Interview With Kyle Gabler about World of Goo soundtrack

We had a talk with Kyle Gabler about the music in World of Goo. He was the designer and composer of that game. The soundtrack is available for free in his website.

As a composer, what has been the main influences? In other words, who are your musical idols?

All the big film and show composers have been on loop in my music player at some point or another. Each one has their own quirks and unique tricks to learn from. For example, John Williams and Andrew Lloyd Weber are geniuses with creating new melodies that you feel like you’ve heard before a long time ago. Danny Elfman, Vangelis, Ennio Morricone are great with unusual instrumentation that create worlds in your head.


Screamer

World of Goo has several song that you did before the game itself, some made for shorts films, some for other games, with different styles, but in World of Goo all of them has sense, its fit perfectly. Do you have a favourite of that previous work? Why?

Yeah, for some of the cues in the soundtrack to World of Goo, I dug through clips of old music I had written years earlier that were just sitting around on old hard drives and that had not really been released in any substantial form. Most of the music was admittedly awful, but a few seemed to actually fit with World of Goo.

My favorite little rediscovery, and probably oldest of all of them, is the track called “Screamer”. It’s one of the first things I ever wrote back when I was 16 or 17 (and I just turned 30!). The track uses just two chords with a very simple melody, but I remember it always made me feel like I was sitting on a rooftop in the rain. There was definitely a Blade Runner influence there. But the trouble with cannibalizing music from your youth, is that it’s a finite resource, and soon there might not be anything left!

Many of the instrument we hear in the OST are computer, but some themes like Best of Times has a very orchestral feel. How did you record it?

When you’re making music on an old laptop, it’s very easy for the whole thing to sound mechanical and dry and very “MIDI”. To help make the whole track feel a little warmer and more human, I try to layer in a few real instruments or voices to the mix. With Best of Times, I was lucky to have one of my university’s acapella groups come over and all huddle around a microphone and sing.

I also got a violinist friend to come over and record her real violin for one of the main melodies. For the staccato “chanting” choir section, the whole choir was just one singer, an amazing vocalist named Hope. She sang the melody in several different octaves, multiple times, with varying degrees of staccato’ness. Finally, with a little panning and reverb, all the instruments magically come together.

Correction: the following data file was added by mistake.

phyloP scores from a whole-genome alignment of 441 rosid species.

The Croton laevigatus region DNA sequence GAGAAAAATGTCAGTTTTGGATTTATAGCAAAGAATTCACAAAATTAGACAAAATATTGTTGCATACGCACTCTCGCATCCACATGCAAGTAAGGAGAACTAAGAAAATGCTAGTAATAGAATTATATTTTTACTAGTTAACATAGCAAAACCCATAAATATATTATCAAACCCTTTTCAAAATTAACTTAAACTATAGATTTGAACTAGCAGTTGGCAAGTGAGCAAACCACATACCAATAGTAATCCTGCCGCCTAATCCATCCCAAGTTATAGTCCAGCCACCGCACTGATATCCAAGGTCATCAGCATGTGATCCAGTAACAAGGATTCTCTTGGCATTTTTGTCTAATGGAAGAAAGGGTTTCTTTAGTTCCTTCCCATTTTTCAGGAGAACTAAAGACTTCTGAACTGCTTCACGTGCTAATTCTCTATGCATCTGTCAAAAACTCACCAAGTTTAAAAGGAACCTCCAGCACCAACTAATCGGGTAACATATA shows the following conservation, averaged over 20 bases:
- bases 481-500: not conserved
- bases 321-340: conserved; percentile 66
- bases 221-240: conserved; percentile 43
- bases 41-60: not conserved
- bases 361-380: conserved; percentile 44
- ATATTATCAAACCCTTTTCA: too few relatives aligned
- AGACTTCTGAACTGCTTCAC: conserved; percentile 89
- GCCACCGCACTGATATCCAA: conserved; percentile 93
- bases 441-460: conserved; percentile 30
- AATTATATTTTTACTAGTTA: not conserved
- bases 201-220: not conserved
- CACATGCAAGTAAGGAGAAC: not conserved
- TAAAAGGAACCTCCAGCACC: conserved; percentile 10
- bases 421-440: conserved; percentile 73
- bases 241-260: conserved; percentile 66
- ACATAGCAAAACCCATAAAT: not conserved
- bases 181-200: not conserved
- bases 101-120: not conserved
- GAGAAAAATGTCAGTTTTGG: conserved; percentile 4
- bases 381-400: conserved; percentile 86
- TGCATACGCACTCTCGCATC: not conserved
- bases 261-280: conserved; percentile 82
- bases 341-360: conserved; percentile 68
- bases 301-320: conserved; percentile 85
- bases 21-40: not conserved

Best of Times

With Best of Times, what feelings do you wanted to transmit to the gamer of World of Goo?

Best of Times is an over-the-top flamboyantly dramatic song, while World of Goo is a game about little sticky balls. I hope the music was able to give some weight to the Goo Ball’s journey, but I would never want the game to take itself too seriously.

For example, the first time we hear the Best of Times in the game, we have just injected a bunch of botox into a giant power generating lady statue thing, and now she can power the world again because she is so pretty. Thank goodness for cosmetic surgery! Hopefully players are nice and conflicted over what they should be feeling in these moments.

**What are the lyrics to the Chanting?

The singer of that section brought over some of her Italian music books, and we chose a bunch of single syllable sounds, strung them together, and sang them. The result is absolute nonsense, but the syllables are something like:

Splen Day Oo Nah Fah Chay Kay Lah
Mah Hah Chen Day Star Vee Chee Noh


Ode to the Bridge Builder

Best of Time is my personal favourite, but, If I play World of Goo while sounds the song “Ode to the Bridge Builder”, I feel like I am making the most heroic thing in my entire life… And its simply a game. How did you make that? From where came that melody?

That’s funny! The level Ode to the Bridge Builder occurs right towards the end of the first chapter, and all the action takes place in silhouette against a giant setting sun. It reminded me of a cowboy riding off into the sunset at the end of a movie, so I thought I would try and write a piece of music in the style of Ennio Morricone’s classic western scores. The melody itself started with a modification of Amazing Grace and then built a bunch of variations from there.


Main Theme

But the main theme in the game isnt the epic Best of Times or the heroic Ode to the Bridge Builder, but a tango. What is the story behind the ending/beginning song of World of Goo?

Yeah I was really struggling at first to come up with a main theme for World of Goo. Then I remembered that in the original prototype Tower of Goo, I had used Astor Piazzolla’s Libertango as the background music, so it seemed appropriate that the main theme for World of Goo be inspired in some way by that classic song. Playing with Libertango on a keyboard, I learned about some lovely new chord progressions that used notes that aren’t even in the key.

For any music theory folks, it goes something like I(minor) II(Major) II(diminished) I(minor). The final song and theme to World of Goo isn’t even a tango, and has almost nothing in common with Libertango other than the opening few chords, but I like to think the song helps ground the game back to its original roots.

In addition to the interview, Kyle Gabler has been kind enough to send two exclusive demos of ** Best of Times **, which served as a guide for vocalists and musicians when recording their parts:

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